Summary: We are all fulltime but we are NOT all effective.
I was talking with one of our leaders about the idea of “fulltime ministry”. Very much like the virtuous sheen that covers NGO work, becoming a “fulltime minister” (at least in the Philippines) comes with the romantic idea of dedicating one’s self to “God’s work”. I’ve heard many times about how someone “feels called” to the ministry, as if their current job is not just as much a calling. It is.
Whatever you’re already doing now, you are called to glorify God and love others. In other words, you’re called to minister, which means you’re called to serve (ministry means service). If you need a career change to minister than you’re probably not going to be that effective as a minister there, because you don’t understand 3 simple points:
1. Its all God’s work
2. We are all called to fulltime ministry
3. Proof of effective ministry is fruit
It’s All God’s Work
How I serve my wife and son, how I wipe his butt, how I lead our organizations, how I serve my partners and superiors, how I satisfy my customers, how I take care of my body, how I pray, how I rest, and even more, my attitude and heart state while doing all of this, are all either glorifying God or not. I don’t need a title change or career shift to start serving. I can and have been serving right where I am. In fact, I’ve found that I’ve been free to serve in some very creative capacities because I’m daily interacting with the crazy world as it is – with all the poverty, sleaziness, greed, and corruption that exists. How I build my life, and how I address the great needs of our time, and the heart I keep as I do, determines whether I am a true minister or not. This leads me to the next point.
We are all called to fulltime ministry, as we are called to fulltime service.
Sometimes I wish I could have a break from being a leader. Like I wish I could just sleep all day, ignore whatever responsibilities I have, and just do whatever I want. But while I may feel this way, it is contrary to the call of growing to be more like Christ, and to experience life with this in mind, that I may respond to all things more and more like He would. This isn’t an 8 to 5 job that I can take a break from. It is a fulltime call, as full time as it gets. The idea that there are full-time and part-time ministers comes with the same unintended consequences of having full-time social workers. While there is a need for teams of people to orchestrate good works, we should never fall into the trap that doing community work is for a few noble professional do-gooders while the rest of us focus mostly on self-security and self-enrichment. Just think about the logic of a small percent of the population trying to undo the unintended social, economic, and environmental consequences of the majority of the population being preoccupied with selfish pursuits. Is it really reasonable to a few “earth warriors” to beat our collective pollution and garbage generation? Is it really reasonable to expect that our token donations and once-a-year volunteerism will bridge the inequality gap that our collective greed, envy, and materialism contributes to? Just as pouring an annual cup of water won’t put off a raging fire, thinking that I can do token work while someone else, some “full-time” person, does the heavy lifting is illogical and counter productive.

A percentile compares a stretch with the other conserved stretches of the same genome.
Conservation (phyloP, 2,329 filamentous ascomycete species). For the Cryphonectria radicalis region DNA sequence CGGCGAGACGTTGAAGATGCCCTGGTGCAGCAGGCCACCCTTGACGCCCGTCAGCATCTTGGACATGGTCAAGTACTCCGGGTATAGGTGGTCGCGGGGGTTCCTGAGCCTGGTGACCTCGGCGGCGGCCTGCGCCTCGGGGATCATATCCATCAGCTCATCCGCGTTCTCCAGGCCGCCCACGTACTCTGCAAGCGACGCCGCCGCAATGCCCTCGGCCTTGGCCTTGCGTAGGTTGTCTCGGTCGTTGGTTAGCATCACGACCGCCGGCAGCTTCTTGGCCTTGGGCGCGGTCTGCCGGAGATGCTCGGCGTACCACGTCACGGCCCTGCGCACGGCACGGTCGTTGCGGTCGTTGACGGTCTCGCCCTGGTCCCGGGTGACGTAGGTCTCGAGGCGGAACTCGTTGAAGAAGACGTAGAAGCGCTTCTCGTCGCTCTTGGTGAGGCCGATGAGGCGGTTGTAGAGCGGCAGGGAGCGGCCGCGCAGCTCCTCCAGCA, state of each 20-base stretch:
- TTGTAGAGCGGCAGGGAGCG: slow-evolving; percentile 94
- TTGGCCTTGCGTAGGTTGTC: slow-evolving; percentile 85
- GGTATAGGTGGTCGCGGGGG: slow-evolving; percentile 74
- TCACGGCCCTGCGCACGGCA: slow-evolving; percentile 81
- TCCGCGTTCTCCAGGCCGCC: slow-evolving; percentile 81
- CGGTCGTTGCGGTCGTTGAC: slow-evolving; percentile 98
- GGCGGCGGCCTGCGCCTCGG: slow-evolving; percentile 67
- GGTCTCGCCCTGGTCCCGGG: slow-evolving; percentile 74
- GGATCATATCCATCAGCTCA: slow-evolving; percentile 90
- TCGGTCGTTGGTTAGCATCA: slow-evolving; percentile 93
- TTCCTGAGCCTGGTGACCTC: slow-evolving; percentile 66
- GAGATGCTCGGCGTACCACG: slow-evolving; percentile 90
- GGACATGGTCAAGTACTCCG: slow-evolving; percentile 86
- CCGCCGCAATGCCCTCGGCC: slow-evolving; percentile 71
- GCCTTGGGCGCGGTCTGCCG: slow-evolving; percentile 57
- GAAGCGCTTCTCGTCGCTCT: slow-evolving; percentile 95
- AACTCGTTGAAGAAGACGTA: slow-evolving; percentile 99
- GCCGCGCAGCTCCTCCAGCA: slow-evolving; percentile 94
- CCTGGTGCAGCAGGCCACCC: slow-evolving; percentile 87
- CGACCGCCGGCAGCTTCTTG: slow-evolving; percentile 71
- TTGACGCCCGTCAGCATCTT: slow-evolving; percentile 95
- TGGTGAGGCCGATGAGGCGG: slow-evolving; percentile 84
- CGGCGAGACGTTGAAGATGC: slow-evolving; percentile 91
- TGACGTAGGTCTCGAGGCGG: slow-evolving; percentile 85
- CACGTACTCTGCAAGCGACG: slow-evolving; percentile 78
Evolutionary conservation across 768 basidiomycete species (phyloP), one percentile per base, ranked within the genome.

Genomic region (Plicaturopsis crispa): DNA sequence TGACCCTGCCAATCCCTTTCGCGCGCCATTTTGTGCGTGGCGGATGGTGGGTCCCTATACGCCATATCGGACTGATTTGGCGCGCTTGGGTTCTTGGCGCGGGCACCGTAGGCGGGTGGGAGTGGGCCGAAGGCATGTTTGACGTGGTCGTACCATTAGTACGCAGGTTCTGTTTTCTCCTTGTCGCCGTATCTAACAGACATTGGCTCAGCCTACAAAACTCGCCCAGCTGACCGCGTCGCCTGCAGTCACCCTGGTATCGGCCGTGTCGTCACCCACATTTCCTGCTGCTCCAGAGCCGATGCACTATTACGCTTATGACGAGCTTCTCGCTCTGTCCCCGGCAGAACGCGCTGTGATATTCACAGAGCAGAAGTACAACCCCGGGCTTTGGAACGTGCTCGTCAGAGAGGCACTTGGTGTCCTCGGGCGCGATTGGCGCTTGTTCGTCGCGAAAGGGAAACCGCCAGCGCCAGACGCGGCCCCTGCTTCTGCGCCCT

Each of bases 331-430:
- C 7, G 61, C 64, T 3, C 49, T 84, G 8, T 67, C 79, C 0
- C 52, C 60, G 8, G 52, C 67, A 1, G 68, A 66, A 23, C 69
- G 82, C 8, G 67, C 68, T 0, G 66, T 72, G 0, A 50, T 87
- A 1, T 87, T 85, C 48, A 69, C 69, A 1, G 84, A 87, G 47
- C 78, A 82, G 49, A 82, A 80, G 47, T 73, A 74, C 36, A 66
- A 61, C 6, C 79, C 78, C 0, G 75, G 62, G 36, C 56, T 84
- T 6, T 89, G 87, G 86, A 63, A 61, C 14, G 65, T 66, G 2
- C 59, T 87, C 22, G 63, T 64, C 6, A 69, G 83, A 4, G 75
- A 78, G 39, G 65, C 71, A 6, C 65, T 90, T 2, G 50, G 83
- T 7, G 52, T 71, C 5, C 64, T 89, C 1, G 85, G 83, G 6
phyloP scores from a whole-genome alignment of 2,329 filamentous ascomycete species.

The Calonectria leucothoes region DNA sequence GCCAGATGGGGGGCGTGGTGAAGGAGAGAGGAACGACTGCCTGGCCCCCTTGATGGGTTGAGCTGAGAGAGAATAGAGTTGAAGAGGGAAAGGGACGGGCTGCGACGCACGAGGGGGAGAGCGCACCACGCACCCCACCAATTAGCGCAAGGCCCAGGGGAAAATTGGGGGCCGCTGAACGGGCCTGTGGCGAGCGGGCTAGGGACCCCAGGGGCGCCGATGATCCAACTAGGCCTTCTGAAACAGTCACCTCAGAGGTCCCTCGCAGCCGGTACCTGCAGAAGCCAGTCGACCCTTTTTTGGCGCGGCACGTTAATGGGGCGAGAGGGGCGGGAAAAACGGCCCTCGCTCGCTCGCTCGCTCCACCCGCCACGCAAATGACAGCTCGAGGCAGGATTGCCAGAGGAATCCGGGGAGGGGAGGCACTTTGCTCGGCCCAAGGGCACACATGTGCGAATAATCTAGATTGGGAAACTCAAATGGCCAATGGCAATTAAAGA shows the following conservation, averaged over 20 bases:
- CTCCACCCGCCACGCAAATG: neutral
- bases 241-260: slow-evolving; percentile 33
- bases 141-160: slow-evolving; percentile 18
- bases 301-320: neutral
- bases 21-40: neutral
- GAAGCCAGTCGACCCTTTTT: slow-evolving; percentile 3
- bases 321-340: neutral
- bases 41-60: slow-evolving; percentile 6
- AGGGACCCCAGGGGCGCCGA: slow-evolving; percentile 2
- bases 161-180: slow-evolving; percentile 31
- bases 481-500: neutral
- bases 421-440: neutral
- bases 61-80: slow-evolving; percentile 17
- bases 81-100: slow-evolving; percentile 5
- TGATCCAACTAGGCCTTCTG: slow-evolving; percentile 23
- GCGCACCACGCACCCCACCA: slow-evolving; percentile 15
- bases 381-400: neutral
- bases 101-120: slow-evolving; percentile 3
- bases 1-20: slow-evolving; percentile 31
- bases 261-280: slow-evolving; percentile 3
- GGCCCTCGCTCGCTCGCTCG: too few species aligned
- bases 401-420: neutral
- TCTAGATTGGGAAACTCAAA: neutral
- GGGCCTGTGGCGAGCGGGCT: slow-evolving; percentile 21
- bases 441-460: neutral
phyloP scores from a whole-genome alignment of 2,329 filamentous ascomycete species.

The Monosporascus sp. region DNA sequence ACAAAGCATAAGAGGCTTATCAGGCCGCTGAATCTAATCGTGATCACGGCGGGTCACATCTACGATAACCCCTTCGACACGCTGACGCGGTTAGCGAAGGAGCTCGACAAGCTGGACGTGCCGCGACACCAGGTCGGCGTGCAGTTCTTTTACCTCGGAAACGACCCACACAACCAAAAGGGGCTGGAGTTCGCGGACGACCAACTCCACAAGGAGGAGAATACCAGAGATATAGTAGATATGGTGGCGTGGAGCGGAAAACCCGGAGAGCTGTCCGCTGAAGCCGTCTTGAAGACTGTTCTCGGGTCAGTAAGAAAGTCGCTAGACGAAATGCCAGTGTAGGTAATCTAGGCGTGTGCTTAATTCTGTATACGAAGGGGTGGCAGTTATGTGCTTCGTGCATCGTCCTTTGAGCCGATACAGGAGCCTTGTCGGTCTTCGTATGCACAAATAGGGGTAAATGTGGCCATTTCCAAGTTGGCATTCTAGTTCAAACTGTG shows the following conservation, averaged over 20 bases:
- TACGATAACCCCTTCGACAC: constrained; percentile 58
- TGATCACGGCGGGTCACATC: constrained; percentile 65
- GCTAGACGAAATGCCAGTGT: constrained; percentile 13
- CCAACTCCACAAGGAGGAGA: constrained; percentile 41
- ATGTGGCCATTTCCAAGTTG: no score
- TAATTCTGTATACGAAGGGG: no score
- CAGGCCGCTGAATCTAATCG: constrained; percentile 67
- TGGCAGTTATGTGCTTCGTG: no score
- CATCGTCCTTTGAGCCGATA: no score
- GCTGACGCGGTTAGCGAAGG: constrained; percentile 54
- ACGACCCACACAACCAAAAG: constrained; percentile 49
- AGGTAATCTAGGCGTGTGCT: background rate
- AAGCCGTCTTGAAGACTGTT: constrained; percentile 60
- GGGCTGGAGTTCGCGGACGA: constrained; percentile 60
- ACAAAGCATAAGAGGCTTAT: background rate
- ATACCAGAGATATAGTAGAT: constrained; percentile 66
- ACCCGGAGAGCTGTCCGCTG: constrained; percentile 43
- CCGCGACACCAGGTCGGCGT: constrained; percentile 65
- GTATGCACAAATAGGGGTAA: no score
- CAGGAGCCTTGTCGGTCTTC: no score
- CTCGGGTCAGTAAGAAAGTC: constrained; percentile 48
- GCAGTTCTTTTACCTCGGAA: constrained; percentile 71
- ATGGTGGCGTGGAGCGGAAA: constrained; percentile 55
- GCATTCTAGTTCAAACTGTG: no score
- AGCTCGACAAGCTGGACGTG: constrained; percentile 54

Instead, Paul reminds us that the hope of the world is not in a few good men but in all the saints. He says in Colossians 1:24-29
24 Now I rejoice in my sufferings for your sake, and in my flesh I am filling up what is lacking in Christ’s afflictions for the sake of his body, that is, the church, 25 of which I became a minister according to the stewardship from God that was given to me for you, to make the word of God fully known, 26 the mystery hidden for ages and generations but now revealed to his saints. 27 To them (the saints) God chose to make known how great among the Gentiles are the riches of the glory of this mystery, which is Christ in you, the hope of glory. 28 Him we proclaim, warning everyone and teaching everyone with all wisdom, that we may present everyone mature in Christ. 29 For this I toil, struggling with all his energy that he powerfully works within me. I love verse 27. After talking about everything he’s doing, Paul shifts and says, “Christ in you, the hope of glory.”
The hope of glory, the hope of a better community, the hope of a better life, the hope for answers, the hope for rest, lies in Christ in us. He goes on in verse 28, switching from “I” to “we”. We proclaim. We warn everyone. We teach everyone all wisdom. We present everyone mature in Christ. After talking about all his personal labors, Paul reminds us that this responsibility of proclaiming, warning, teaching, being wise, and showing our results to Christ is not just for so-called full-time workers but for everyone.